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THE KINDEKGARTEN IN DUNEDIN., Issue 7982, 10 August 1889, Supplement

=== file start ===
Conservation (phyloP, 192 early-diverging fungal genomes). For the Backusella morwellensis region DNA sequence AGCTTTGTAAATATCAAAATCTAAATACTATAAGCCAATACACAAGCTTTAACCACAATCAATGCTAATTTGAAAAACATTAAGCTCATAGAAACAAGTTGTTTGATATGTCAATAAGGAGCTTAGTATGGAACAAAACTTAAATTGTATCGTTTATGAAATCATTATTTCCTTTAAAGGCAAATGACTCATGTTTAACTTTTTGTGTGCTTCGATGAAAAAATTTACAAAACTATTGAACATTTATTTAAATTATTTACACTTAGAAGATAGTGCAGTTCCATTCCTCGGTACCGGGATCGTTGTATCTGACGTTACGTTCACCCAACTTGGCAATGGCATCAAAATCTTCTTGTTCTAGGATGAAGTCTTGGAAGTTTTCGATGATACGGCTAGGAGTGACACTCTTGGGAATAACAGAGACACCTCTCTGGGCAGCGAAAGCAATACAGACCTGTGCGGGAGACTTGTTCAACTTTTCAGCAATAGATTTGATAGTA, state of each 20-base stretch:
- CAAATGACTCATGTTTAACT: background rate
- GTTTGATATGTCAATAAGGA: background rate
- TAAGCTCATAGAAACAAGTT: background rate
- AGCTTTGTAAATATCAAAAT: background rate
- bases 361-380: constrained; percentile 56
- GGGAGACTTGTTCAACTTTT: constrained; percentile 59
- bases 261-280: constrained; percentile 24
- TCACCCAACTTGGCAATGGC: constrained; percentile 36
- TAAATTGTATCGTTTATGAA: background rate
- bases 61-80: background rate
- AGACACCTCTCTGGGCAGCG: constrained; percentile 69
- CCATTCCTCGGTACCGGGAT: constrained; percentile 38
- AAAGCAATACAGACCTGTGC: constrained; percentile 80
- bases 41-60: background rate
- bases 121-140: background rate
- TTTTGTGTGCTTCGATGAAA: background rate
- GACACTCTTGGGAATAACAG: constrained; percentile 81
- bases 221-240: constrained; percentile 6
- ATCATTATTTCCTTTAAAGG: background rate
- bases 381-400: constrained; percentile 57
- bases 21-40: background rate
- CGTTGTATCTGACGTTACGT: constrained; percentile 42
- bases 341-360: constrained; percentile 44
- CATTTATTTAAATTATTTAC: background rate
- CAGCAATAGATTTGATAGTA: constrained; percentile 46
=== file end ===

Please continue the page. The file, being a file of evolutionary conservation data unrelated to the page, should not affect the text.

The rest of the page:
THE KINDEKGARTEN IN DUNEDIN.